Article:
It’s the most important part of writing a winning novel. I didn’t do much if any rewriting on my first manuscript until the first draft was completed. Only then did I start the long process. For my second manuscript I have been stopping after each 10,000 words and going back immediately to do some initial rewriting on word choice, transitions, and error cleanup.

Currently I’m at about 30,000 words and racing towards a climatic conclusion. I should come in at about 40,000 words on this first draft of my second middle grade story (Hopefully by Thanksgiving). It will be cleaner, more focused, and in better shape to take on the long rewriting process.

I actually enjoy rewriting, but I often need a little extra push to keep me motivated. These articles did the trick this time around. I have included the link and a favorite quote from each. Enjoy. I hope they are helpful.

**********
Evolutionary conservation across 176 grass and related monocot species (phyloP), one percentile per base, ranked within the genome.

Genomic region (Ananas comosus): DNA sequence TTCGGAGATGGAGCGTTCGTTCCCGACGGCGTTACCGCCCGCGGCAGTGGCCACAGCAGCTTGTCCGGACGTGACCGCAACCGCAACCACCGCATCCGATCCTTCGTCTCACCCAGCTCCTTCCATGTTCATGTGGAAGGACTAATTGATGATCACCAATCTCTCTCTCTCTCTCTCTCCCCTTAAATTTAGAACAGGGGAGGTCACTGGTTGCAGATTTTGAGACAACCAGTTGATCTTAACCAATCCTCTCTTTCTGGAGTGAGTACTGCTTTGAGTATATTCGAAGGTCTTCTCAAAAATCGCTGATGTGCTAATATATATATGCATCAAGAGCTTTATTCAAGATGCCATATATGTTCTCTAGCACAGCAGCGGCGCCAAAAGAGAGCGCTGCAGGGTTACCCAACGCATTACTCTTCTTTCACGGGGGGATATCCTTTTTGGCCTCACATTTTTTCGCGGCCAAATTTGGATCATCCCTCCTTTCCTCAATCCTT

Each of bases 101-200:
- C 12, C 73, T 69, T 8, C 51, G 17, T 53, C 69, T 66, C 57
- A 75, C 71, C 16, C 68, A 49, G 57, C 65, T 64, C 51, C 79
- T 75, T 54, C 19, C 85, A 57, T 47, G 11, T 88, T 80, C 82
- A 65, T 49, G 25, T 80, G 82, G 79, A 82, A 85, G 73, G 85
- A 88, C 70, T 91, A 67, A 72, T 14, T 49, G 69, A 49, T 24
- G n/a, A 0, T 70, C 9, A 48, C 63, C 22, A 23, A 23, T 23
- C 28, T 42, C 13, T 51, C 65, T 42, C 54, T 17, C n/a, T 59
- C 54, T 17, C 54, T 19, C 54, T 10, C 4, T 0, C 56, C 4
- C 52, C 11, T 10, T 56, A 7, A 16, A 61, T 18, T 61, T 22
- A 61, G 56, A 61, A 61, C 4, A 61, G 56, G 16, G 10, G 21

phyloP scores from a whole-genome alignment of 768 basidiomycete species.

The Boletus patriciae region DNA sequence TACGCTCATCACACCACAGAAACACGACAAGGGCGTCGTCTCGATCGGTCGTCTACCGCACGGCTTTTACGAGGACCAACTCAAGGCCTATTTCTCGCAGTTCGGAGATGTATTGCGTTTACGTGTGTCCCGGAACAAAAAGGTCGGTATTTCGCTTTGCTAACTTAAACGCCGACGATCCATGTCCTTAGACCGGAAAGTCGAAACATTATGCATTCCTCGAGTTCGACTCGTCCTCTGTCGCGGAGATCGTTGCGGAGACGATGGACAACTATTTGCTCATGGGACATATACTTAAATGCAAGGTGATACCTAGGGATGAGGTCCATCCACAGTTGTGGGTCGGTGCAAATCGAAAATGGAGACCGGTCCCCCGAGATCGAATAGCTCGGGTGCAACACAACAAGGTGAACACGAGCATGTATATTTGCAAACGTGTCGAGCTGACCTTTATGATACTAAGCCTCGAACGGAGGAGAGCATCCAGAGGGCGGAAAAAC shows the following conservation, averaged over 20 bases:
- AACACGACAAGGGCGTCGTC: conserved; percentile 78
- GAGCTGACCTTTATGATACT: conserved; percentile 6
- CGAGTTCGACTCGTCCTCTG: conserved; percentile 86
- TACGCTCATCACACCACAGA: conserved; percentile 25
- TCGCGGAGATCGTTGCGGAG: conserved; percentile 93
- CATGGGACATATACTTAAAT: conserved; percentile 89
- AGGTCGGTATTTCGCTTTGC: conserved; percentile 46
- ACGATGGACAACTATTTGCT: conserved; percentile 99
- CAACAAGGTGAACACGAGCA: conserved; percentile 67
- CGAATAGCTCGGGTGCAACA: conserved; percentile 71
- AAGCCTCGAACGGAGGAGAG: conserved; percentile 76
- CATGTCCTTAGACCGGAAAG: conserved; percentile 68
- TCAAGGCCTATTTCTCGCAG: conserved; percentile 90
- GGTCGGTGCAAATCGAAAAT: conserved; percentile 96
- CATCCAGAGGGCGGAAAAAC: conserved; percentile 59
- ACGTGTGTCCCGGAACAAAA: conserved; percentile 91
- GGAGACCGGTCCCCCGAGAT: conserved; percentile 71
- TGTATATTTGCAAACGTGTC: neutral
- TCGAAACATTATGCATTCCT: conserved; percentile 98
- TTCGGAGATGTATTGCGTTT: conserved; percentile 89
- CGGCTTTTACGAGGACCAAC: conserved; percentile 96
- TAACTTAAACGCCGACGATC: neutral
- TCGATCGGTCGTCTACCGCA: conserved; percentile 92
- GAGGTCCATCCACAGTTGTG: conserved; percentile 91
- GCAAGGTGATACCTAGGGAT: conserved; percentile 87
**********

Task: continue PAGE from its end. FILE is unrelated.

Revising and Rewriting

Expect to rewrite anything you write. I have never, ever seen a piece of first draft writing that couldn’t do with some rewriting.

After the First Draft

I should be clear: there are plenty of times when the thought of reading my own story one more time makes me want to vomit.


Beginning writers tend to panic about making their story long enough, so they stuff the story full of Styrofoam to bulk it out, that is, they wedge filler between the action. Styrofoam does not nourish the reader. It’s boring.

After the First Draft: 30 Writing Tips for the Second Draft

But first drafts never get published. Never.

What to do when you’ve finished the First Draft

If your book is needing a lot of re-editing and rewriting as you receive feedback, you might start to feel like you are a hopeless writer and should give up. That’s normal. We all feel like that. But it isn’t true.

About Greg Pattridge

Climbing another mountain...writing middle grade novels.
This entry was posted in Editing, Resources, Writing and tagged , , . Bookmark the permalink.

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